(This type of argument is known in algebraic geometry as the Lefschetz principle. I believe the first place where it appeared was Lefschetz's Algebraic Geometry textbook from the fifties, but I have not been able to verify that it didn't appear somewhere before. See also this answer on MO for a survey.)

Recall the following lemmata from transcendence theory.

Lemma 2. Let $\Omega$ be a big overfield, and let $k \subseteq \Omega$ be some small base field. Let $\alpha_1, \ldots, \alpha_n \in \Omega$. Then $\alpha_1, \ldots, \alpha_n$ are algebraically independent over $k$ if and only if $\operatorname{tr.deg} (k(\alpha_1,\ldots,\alpha_n)/k) = n$.

(Reference: this follows immediately from Theorem VIII.1.1 of Lang's Algebra.)

Lemma 3. Let $k \subseteq l \subseteq m$ be a tower. Then $\operatorname{tr.deg} (m/k) = \operatorname{tr.deg} (m/l) + \operatorname{tr.deg} (l/k)$.

(Reference: exercise in [loc. cit.].)

Proposition. The elements $z_0, \ldots, z_n, e^{z_0}, e^{z_1}$ are algebraically independent.

Proof. By Lemma 2, we have to prove that $\operatorname{tr.deg} (\mathbb C(z_0, \ldots, z_n, e^{z_0}, e^{z_1})/\mathbb C) = n+3$. We clearly have $$\operatorname{tr.deg}(\mathbb C(z_2,\ldots,z_n)/\mathbb C) = n-1,$$ since the $z_i$ are assumed to be algebraically independent. Letting $k = \mathbb C(z_2,\ldots,z_n)$, Lemma 1 tells us that $$\operatorname{tr.deg}(k(z_1, e^{z_1})/k) = 2.$$ Hence, by Lemma 3, we get $$\operatorname{tr.deg}(\mathbb C(z_1,\ldots,z_n,e^{z_1})/\mathbb C) = n+1.$$ Another application of Lemma 1 and Lemma 3 gives the result. $\square$

The result now follows, as you noted, because an algebraic dependence is defined over a finitely generated subextension.

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    $\begingroup$ I will accept your contribution as a fine answer after inspection (I have Lang's textbook at home). Thank you for having understood - and mentioned - that it was overall a reference request (+1 as a reaction for now). $\endgroup$ – Duchamp Gérard H. E. Jan 5 '16 at 5:26
  • $\begingroup$ [But any finitely generated field of characteristic 0 embeds into $\mathbb{C}$] I cannot believe this, dear correspondent. For example, I doubt $\mathbb{C}(X)$ can be embedded in $\mathbb{C}$. Can we fix ? $\endgroup$ – Duchamp Gérard H. E. Jan 5 '16 at 8:20
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    $\begingroup$ @DuchampGérardH.E. The field $\mathbb{C}(X)$ is not finitely generated over the prime field $\mathbb{Q}$. I advise you to search for "Lefschetz principle". $\endgroup$ – Jason Starr Jan 5 '16 at 11:53
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    $\begingroup$ But yes, $\mathbb C(X)$ does embed in $\mathbb C$. Every field of characteristic $0$ and cardinality at most $2^\omega$ does. More generally, if $K$ is an uncountable algebraically closed field, and $k$ a field of the same characteristic such that $|k|\le|K|$, then $k$ embeds in $K$. This all follows from the fact that two algebraically closed fields of the same characteristic and transcendence degree are isomorphic. $\endgroup$ – Emil Jeřábek Jan 5 '16 at 12:58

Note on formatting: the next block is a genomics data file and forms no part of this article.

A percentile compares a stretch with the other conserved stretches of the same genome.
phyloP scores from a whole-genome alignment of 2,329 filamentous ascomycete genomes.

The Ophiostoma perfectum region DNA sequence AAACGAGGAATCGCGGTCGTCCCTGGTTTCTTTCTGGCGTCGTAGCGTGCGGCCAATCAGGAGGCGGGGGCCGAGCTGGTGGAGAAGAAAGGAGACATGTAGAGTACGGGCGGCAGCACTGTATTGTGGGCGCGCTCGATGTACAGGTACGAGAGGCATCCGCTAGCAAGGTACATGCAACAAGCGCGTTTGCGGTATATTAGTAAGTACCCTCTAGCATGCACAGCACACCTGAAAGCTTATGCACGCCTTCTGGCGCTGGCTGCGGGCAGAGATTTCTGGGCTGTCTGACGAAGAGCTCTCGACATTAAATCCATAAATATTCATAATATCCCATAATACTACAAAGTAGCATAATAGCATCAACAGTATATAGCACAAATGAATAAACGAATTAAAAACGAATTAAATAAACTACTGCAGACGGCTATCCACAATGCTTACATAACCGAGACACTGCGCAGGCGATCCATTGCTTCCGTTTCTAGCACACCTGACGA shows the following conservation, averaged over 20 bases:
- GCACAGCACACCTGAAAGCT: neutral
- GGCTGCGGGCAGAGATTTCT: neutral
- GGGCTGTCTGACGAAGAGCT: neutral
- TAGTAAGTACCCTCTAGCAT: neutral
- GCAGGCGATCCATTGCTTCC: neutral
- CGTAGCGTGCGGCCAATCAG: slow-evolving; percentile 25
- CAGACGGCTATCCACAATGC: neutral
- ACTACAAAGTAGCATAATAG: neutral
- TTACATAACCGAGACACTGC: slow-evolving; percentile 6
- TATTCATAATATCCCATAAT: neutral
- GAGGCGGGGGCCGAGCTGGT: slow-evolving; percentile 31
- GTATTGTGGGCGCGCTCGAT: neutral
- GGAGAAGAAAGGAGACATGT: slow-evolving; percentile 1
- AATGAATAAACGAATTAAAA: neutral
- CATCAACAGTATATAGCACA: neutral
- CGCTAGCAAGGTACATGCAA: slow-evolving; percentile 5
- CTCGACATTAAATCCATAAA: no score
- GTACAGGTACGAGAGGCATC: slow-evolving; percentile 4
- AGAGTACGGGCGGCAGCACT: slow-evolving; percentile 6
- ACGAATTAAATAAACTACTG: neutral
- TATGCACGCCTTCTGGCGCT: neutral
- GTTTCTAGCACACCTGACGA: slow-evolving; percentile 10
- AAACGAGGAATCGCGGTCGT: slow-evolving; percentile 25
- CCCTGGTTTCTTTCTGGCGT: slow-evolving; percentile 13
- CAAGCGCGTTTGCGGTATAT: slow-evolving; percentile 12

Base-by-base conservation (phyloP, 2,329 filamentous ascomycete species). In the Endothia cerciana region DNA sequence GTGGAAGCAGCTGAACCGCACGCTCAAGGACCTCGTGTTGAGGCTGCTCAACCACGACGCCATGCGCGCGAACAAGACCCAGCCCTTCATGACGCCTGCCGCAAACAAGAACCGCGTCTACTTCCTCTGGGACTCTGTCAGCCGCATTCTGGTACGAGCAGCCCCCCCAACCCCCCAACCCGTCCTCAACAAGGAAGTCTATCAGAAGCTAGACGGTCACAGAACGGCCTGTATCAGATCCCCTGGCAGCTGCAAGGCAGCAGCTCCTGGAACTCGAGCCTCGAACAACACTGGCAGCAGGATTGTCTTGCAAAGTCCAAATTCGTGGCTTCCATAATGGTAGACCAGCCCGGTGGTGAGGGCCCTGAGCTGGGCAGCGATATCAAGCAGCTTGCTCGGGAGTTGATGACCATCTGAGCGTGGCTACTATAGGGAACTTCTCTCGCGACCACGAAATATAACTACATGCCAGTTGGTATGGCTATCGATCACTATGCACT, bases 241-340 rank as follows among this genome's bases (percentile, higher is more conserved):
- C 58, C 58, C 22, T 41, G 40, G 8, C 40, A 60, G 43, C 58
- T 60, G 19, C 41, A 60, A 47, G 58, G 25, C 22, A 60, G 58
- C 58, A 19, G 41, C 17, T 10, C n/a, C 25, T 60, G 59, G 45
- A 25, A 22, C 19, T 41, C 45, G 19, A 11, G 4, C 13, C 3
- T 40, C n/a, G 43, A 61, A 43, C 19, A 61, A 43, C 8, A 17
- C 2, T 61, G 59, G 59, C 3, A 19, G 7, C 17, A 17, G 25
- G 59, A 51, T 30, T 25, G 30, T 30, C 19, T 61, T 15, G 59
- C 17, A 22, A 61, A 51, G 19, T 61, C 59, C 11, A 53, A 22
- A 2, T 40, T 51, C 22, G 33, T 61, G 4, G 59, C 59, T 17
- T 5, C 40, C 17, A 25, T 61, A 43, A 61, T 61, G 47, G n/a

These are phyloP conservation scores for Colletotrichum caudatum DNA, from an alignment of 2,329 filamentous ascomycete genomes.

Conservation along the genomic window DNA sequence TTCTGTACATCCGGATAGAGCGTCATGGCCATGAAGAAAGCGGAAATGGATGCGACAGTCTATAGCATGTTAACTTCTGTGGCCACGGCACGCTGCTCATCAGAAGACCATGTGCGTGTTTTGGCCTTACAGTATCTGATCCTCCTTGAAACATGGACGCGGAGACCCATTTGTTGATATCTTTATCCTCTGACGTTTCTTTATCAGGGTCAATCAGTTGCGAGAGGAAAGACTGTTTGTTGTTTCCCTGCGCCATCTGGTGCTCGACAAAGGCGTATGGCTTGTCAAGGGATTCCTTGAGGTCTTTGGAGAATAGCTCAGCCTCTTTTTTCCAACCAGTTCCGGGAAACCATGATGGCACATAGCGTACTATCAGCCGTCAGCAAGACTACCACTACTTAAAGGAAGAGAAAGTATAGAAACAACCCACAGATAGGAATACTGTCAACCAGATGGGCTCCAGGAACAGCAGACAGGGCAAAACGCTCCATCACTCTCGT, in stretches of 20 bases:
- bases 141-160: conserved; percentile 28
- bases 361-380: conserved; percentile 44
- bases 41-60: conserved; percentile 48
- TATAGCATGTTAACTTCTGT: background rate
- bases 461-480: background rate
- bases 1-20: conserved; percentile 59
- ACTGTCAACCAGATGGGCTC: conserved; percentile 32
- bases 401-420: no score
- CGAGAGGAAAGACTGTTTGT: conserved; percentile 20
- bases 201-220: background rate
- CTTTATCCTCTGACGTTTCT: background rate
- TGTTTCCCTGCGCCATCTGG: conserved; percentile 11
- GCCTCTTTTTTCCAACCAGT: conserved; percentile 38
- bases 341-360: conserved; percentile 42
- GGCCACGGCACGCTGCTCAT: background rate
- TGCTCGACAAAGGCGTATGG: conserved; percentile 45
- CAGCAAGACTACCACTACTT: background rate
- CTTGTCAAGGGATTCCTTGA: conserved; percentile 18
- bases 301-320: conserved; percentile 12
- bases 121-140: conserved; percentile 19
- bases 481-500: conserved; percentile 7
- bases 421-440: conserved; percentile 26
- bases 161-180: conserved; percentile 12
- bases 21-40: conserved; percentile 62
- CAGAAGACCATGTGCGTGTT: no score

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    $\begingroup$ Right; often when something is said to be finitely generated without mention of over what it is finitely generated, this means it's finitely generated over the minimal thing possible. Likewise, a finitely generated ring (commutative with unit) would be a ring that is finitely generated as $\mathbb Z$-algebra, etc. Sometimes an author might write absolutely finitely generated to avoid any confusion. I have clarified this in my answer. $\endgroup$ – R. van Dobben de Bruyn Jan 5 '16 at 17:06

Here is an analytic argument. Suppose that

$$ \sum_{j,k=0}^N P_{j,k}(z_0,z_1,z_2, \dotsc,z_n)e^{jz_0}e^{k z_1}=0. $$

Fix $z_2,\dotsc, z_n$ and $\newcommand{\ii}{\boldsymbol{i}}$ $\newcommand{\bR}{\mathbb{R}}$ let $z_0=\ii t_0$, $z_1=\ii t_1$, $\ii=\sqrt{-1}$, $t_0,t_1\in\bR$. We obtain an equality of the form $(\vec{z}=(z_2,\dotsc, z_n)$)

$$\sum_{j,k}P_{j,k}(t_0,t_1,\vec{z}) e^{\ii (jt_0+kt_1)}=0, $$

for all $t_0,t_1\in\bR$. Fix $t_1$. The functions $t^me^{\ii jt}$, $m,n\in\mathbb{Z}_{\geq 0}$ are linearly independent.(You can use Wronskians to prove this.) We deduce that

$$\sum_k P_{j,k}(t_0,t_1,\vec{z})e^{\ii k t_1}=0, $$

for all $j$, $t_0,t_1\in\bR$, $\vec{z}\in\mathbb{C}^{n-2}$. The same argument implies

$$ P_{j,k}(t_0,t_1,\vec{z})=0, $$

for all $j,k$, $t_0,t_1\in\bR$, $\vec{z}\in\mathbb{C}^{n-2}$.

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    $\begingroup$ Thank you but I wanted is overall a reference request (and - very secondarily - an elegant proof), I'l have a look, +1 for the contribution however. $\endgroup$ – Duchamp Gérard H. E. Jan 5 '16 at 6:34